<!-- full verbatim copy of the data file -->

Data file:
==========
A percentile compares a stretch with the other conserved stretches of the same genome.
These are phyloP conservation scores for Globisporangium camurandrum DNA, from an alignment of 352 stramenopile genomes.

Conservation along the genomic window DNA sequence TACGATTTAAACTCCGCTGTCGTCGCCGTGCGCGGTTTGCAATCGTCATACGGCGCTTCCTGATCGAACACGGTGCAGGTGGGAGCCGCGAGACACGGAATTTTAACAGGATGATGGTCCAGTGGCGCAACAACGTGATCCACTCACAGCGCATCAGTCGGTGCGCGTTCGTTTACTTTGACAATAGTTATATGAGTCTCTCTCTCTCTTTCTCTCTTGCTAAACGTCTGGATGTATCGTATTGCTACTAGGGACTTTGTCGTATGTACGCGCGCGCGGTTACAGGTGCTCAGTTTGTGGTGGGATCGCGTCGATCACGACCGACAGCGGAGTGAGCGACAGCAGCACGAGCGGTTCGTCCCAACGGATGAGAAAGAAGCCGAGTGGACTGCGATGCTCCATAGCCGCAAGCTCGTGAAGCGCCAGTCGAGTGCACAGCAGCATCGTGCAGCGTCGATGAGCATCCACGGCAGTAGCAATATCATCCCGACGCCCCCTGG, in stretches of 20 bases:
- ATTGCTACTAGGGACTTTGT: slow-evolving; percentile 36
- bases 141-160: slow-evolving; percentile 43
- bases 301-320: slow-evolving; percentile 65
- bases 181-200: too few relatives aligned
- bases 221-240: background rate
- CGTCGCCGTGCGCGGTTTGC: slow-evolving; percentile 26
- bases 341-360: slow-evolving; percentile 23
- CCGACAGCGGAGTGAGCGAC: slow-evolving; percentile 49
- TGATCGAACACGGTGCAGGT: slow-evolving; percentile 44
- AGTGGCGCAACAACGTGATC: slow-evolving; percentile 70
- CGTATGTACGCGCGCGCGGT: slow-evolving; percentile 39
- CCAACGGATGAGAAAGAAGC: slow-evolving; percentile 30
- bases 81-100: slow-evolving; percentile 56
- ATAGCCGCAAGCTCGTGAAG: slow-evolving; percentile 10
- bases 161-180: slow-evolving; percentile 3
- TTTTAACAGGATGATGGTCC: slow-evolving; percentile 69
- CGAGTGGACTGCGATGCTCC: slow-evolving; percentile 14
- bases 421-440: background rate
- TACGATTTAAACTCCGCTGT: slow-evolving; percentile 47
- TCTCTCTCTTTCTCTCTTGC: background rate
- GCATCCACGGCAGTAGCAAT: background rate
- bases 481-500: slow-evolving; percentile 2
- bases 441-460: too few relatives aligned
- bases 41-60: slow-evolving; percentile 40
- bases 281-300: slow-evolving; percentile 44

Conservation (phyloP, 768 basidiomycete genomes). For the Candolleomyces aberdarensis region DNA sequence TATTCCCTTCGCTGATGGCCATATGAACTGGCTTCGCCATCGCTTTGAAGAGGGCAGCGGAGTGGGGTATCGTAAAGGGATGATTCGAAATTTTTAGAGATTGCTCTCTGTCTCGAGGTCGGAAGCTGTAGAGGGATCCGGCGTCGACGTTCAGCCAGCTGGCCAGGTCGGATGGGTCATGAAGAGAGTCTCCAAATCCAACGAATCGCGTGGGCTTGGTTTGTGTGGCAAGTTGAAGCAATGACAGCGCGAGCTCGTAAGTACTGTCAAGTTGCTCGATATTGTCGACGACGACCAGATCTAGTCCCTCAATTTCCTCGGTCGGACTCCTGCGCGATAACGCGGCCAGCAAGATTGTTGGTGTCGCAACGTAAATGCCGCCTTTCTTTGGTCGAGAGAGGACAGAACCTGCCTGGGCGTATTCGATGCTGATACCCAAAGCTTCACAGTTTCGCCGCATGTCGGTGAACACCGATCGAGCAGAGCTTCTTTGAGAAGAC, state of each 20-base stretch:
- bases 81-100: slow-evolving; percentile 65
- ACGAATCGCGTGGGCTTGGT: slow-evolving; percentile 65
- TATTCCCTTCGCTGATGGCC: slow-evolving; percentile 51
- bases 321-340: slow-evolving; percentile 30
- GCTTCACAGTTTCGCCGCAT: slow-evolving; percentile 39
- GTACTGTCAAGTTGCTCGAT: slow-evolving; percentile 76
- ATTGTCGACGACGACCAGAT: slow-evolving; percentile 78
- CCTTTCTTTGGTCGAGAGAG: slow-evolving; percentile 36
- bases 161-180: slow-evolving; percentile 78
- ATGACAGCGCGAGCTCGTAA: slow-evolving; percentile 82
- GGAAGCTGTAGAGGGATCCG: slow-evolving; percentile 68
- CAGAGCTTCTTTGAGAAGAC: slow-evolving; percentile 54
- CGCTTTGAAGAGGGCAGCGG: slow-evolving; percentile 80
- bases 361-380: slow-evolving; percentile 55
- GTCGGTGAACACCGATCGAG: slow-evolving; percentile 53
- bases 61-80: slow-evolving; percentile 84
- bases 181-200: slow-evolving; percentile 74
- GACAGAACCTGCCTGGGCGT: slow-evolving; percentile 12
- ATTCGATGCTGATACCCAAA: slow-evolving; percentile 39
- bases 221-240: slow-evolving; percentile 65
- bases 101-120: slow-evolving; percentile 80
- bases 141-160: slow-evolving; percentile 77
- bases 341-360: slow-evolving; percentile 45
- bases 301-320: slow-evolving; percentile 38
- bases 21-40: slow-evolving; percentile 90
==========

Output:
A percentile compares a stretch with the other conserved stretches of the same genome.
These are phyloP conservation scores for Globisporangium camurandrum DNA, from an alignment of 352 stramenopile genomes.

Conservation along the genomic window DNA sequence TACGATTTAAACTCCGCTGTCGTCGCCGTGCGCGGTTTGCAATCGTCATACGGCGCTTCCTGATCGAACACGGTGCAGGTGGGAGCCGCGAGACACGGAATTTTAACAGGATGATGGTCCAGTGGCGCAACAACGTGATCCACTCACAGCGCATCAGTCGGTGCGCGTTCGTTTACTTTGACAATAGTTATATGAGTCTCTCTCTCTCTTTCTCTCTTGCTAAACGTCTGGATGTATCGTATTGCTACTAGGGACTTTGTCGTATGTACGCGCGCGCGGTTACAGGTGCTCAGTTTGTGGTGGGATCGCGTCGATCACGACCGACAGCGGAGTGAGCGACAGCAGCACGAGCGGTTCGTCCCAACGGATGAGAAAGAAGCCGAGTGGACTGCGATGCTCCATAGCCGCAAGCTCGTGAAGCGCCAGTCGAGTGCACAGCAGCATCGTGCAGCGTCGATGAGCATCCACGGCAGTAGCAATATCATCCCGACGCCCCCTGG, in stretches of 20 bases:
- ATTGCTACTAGGGACTTTGT: slow-evolving; percentile 36
- bases 141-160: slow-evolving; percentile 43
- bases 301-320: slow-evolving; percentile 65
- bases 181-200: too few relatives aligned
- bases 221-240: background rate
- CGTCGCCGTGCGCGGTTTGC: slow-evolving; percentile 26
- bases 341-360: slow-evolving; percentile 23
- CCGACAGCGGAGTGAGCGAC: slow-evolving; percentile 49
- TGATCGAACACGGTGCAGGT: slow-evolving; percentile 44
- AGTGGCGCAACAACGTGATC: slow-evolving; percentile 70
- CGTATGTACGCGCGCGCGGT: slow-evolving; percentile 39
- CCAACGGATGAGAAAGAAGC: slow-evolving; percentile 30
- bases 81-100: slow-evolving; percentile 56
- ATAGCCGCAAGCTCGTGAAG: slow-evolving; percentile 10
- bases 161-180: slow-evolving; percentile 3
- TTTTAACAGGATGATGGTCC: slow-evolving; percentile 69
- CGAGTGGACTGCGATGCTCC: slow-evolving; percentile 14
- bases 421-440: background rate
- TACGATTTAAACTCCGCTGT: slow-evolving; percentile 47
- TCTCTCTCTTTCTCTCTTGC: background rate
- GCATCCACGGCAGTAGCAAT: background rate
- bases 481-500: slow-evolving; percentile 2
- bases 441-460: too few relatives aligned
- bases 41-60: slow-evolving; percentile 40
- bases 281-300: slow-evolving; percentile 44

Conservation (phyloP, 768 basidiomycete genomes). For the Candolleomyces aberdarensis region DNA sequence TATTCCCTTCGCTGATGGCCATATGAACTGGCTTCGCCATCGCTTTGAAGAGGGCAGCGGAGTGGGGTATCGTAAAGGGATGATTCGAAATTTTTAGAGATTGCTCTCTGTCTCGAGGTCGGAAGCTGTAGAGGGATCCGGCGTCGACGTTCAGCCAGCTGGCCAGGTCGGATGGGTCATGAAGAGAGTCTCCAAATCCAACGAATCGCGTGGGCTTGGTTTGTGTGGCAAGTTGAAGCAATGACAGCGCGAGCTCGTAAGTACTGTCAAGTTGCTCGATATTGTCGACGACGACCAGATCTAGTCCCTCAATTTCCTCGGTCGGACTCCTGCGCGATAACGCGGCCAGCAAGATTGTTGGTGTCGCAACGTAAATGCCGCCTTTCTTTGGTCGAGAGAGGACAGAACCTGCCTGGGCGTATTCGATGCTGATACCCAAAGCTTCACAGTTTCGCCGCATGTCGGTGAACACCGATCGAGCAGAGCTTCTTTGAGAAGAC, state of each 20-base stretch:
- bases 81-100: slow-evolving; percentile 65
- ACGAATCGCGTGGGCTTGGT: slow-evolving; percentile 65
- TATTCCCTTCGCTGATGGCC: slow-evolving; percentile 51
- bases 321-340: slow-evolving; percentile 30
- GCTTCACAGTTTCGCCGCAT: slow-evolving; percentile 39
- GTACTGTCAAGTTGCTCGAT: slow-evolving; percentile 76
- ATTGTCGACGACGACCAGAT: slow-evolving; percentile 78
- CCTTTCTTTGGTCGAGAGAG: slow-evolving; percentile 36
- bases 161-180: slow-evolving; percentile 78
- ATGACAGCGCGAGCTCGTAA: slow-evolving; percentile 82
- GGAAGCTGTAGAGGGATCCG: slow-evolving; percentile 68
- CAGAGCTTCTTTGAGAAGAC: slow-evolving; percentile 54
- CGCTTTGAAGAGGGCAGCGG: slow-evolving; percentile 80
- bases 361-380: slow-evolving; percentile 55
- GTCGGTGAACACCGATCGAG: slow-evolving; percentile 53
- bases 61-80: slow-evolving; percentile 84
- bases 181-200: slow-evolving; percentile 74
- GACAGAACCTGCCTGGGCGT: slow-evolving; percentile 12
- ATTCGATGCTGATACCCAAA: slow-evolving; percentile 39
- bases 221-240: slow-evolving; percentile 65
- bases 101-120: slow-evolving; percentile 80
- bases 141-160: slow-evolving; percentile 77
- bases 341-360: slow-evolving; percentile 45
- bases 301-320: slow-evolving; percentile 38
- bases 21-40: slow-evolving; percentile 90